She calls at least once a week, a weeping teen-ager who tells a volunteer counselor that her now-dead parents sexually abused her for years, that the memories are still horribly vivid.
And sometimes, before hanging up, the anguished caller says she thinks about suicide.
She survives with the help of trained counselors from the youth crisis hot line at Grassroots Crisis Intervention Center Inc. based in Hickory Ridge. They supplement the therapy and medication she receives elsewhere.
"Her contact with us keeps her from committing suicide or being hospitalized," said Lori Y. James, crisis intervention coordinator for Grassroots, which was started 23 years ago.
The young woman's calls were among the 5,175 from throughout Central Maryland handled by the center's 24-hour hot line from July 1, 1992, to June 30, 1993, making it the busiest of six such hot lines in the state.
Round-the-clock counselors field calls from young people troubled by physical and sexual abuse, family and peer problems, thoughts of suicide and other issues.
A statewide hot-line network was set up in August 1990 at the suggestion of a youth suicide prevention task force formed by Gov. William Donald Schaefer, who was alarmed by the state's record 107 suicides among those under age 24 in 1988.
Nationally, suicide is the third leading cause of death among young people between the ages of 15 and 24.
The program is funded by the state's Department of Health and Mental Hygiene, which provides Grassroots with $146,000 annually.
The central hot-line number (1-800-422-0009), which can be dialed from anywhere in the state, is connected electronically to the six regional counseling centers. Calls are relayed automatically to the center in the caller's immediate area.
The other hot-line counseling centers are in Frederick, Prince George's, St. Mary's and Montgomery counties, and in Salisbury.
In its first year, the hot line received 6,534 calls statewide, said Henry Westray Jr., state coordinator for youth suicide prevention. From March through August of this year, the most current figures available, the network received 4,224 calls.
"We feel we have saved a lot of lives," said Mr. Westray, who noted that the number of suicides among Marylanders ages 15 to 24 dropped from 80 in 1990 to 77 in 1991, and 67 in 1992.
The number of calls handled by the Grassroots regional center has more than doubled from 2,580 calls in the first year. Those calls came from the entire Baltimore metropolitan area, plus Cecil and Calvert counties.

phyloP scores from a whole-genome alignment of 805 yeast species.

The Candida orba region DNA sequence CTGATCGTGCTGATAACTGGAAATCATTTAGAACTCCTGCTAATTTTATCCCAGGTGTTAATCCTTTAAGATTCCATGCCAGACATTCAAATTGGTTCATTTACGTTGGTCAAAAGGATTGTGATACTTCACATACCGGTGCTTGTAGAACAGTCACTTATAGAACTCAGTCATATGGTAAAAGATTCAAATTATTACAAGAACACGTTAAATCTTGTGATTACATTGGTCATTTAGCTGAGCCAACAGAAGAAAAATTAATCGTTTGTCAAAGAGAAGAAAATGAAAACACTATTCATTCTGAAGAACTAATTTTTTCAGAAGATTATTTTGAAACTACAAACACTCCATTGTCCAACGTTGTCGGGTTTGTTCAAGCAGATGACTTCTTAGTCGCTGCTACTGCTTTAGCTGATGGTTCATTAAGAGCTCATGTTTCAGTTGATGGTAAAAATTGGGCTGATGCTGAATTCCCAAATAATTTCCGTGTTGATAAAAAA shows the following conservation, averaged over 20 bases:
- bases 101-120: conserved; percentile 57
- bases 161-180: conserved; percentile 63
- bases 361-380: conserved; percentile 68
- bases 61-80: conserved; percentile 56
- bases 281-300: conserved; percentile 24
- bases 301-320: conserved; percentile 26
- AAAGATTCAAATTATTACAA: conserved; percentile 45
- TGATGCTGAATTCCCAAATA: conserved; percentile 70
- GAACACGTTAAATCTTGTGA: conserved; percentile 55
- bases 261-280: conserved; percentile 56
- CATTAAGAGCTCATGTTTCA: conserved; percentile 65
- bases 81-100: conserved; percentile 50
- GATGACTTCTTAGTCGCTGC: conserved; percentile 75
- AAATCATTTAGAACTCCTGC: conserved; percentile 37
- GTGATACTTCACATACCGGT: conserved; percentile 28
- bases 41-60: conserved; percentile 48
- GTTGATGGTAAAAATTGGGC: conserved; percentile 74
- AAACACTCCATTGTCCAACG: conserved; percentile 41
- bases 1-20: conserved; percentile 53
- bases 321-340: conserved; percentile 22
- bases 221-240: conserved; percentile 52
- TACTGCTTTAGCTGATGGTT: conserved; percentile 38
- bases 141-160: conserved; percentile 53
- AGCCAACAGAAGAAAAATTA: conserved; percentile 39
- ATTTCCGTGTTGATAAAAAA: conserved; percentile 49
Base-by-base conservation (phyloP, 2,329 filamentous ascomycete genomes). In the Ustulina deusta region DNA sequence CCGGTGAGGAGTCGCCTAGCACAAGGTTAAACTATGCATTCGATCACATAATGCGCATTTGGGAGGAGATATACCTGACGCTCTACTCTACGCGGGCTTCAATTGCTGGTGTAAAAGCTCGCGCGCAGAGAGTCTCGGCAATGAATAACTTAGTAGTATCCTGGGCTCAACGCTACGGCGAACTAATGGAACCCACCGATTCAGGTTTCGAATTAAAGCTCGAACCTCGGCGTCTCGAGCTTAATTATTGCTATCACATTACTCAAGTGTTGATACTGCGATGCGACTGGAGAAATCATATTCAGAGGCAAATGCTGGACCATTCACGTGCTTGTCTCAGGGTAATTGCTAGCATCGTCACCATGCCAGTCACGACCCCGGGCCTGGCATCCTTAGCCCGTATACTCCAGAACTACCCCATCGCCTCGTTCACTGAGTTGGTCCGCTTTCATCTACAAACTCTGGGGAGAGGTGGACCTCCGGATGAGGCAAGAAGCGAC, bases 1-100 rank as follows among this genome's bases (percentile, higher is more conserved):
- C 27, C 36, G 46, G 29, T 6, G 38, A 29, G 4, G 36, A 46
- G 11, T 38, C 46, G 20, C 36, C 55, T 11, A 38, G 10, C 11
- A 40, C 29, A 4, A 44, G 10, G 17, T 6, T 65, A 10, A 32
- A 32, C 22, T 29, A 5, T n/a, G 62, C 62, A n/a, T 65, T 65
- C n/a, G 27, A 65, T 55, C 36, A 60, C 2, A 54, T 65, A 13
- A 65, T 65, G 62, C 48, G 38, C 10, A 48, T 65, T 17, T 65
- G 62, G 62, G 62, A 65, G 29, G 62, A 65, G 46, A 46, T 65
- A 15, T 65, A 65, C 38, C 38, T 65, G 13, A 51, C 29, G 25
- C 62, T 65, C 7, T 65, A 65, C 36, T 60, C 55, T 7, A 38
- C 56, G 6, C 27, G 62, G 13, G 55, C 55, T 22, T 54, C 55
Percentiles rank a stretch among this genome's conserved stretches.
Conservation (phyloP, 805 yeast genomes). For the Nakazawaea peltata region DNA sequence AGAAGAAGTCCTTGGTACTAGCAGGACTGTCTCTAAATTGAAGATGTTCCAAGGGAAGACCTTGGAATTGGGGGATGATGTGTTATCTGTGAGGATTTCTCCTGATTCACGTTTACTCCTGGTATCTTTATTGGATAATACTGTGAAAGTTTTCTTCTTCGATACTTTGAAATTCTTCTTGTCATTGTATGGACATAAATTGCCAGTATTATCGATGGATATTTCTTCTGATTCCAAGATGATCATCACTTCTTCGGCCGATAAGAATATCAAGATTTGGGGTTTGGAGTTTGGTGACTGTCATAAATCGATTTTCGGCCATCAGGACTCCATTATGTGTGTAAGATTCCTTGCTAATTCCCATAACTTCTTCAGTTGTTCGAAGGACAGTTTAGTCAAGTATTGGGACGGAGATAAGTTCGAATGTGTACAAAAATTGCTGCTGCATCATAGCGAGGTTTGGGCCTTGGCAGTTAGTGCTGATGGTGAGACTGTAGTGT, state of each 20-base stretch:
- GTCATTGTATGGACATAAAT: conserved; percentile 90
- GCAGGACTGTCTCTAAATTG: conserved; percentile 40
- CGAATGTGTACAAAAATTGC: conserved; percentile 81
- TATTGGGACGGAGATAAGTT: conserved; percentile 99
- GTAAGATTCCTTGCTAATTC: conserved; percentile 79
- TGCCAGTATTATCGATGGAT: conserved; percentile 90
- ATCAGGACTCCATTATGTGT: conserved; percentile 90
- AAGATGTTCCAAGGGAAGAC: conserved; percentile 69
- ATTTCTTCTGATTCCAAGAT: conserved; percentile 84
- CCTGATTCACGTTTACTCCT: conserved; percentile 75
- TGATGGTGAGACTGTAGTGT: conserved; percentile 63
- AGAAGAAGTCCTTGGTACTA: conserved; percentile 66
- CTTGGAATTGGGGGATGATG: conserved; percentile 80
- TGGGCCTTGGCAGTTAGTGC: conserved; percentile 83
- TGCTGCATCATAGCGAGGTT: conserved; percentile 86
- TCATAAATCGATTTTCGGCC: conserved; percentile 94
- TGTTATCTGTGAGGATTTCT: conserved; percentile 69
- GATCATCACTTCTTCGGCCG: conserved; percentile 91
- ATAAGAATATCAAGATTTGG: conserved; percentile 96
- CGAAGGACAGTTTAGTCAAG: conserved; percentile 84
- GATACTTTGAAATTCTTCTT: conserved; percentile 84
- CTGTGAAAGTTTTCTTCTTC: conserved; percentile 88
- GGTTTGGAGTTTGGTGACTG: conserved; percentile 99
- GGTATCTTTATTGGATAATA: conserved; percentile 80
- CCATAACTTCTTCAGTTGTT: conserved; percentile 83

Best known for its shelter program, Grassroots has about 20 staffers and 30 volunteers working on its youth crisis hot line and another general crisis hot line that predated that program.
About 20 percent of its youth hot-line calls originate in Howard County, where six young people committed suicide in 1990, the most recent year for which county figures were available.
"We try to establish a rapport with the callers and get into what's going on," said call-taker Gregg, who asked that his last name not be used. A paid staffer, he works on the youth hot line, which usually has three people on call round the clock, seven days a week.
Once they establish that relationship, the counselors offer information pertinent to the caller's problem or concern and give proper referral, he said.
Seventy percent of the callers to Grassroots youth crisis hot line are female; 59.5 percent are between the ages of 12 and 17, and 48.6 percent stay on the line between 11 and 20 minutes, Ms. James said. Adults and parents call the hot line, too.
When callers voice thoughts of suicide, counselors advise them that suicide isn't a proper solution to a temporary problem and suggest options.
Sometimes the young callers "think black and white," Ms. James said, not realizing there are alternatives to suicide.
Suicide isn't the only issue that callers raise. Statewide, a surprising number also report homicidal tendencies, said Mr. Westray.
Others voice confusion about their sexual identities, he said, noting that suicide is the leading cause of death among homosexual youths nationally.
Grassroots' officials are spreading the word about the hot line through advertisements and participation in career days at schools. Grassroots also offers walk-in counseling servicesfor teen-agers at its Columbia center.
And last year, the agency started a pilot outreach counseling program at Hammond High School. They meet confidentially with teen-agers each Monday in the school's media center.
"It's kind of a relief that there's somebody else that we can ask for support," said Louise McLaughlin, the high school's guidance counselor.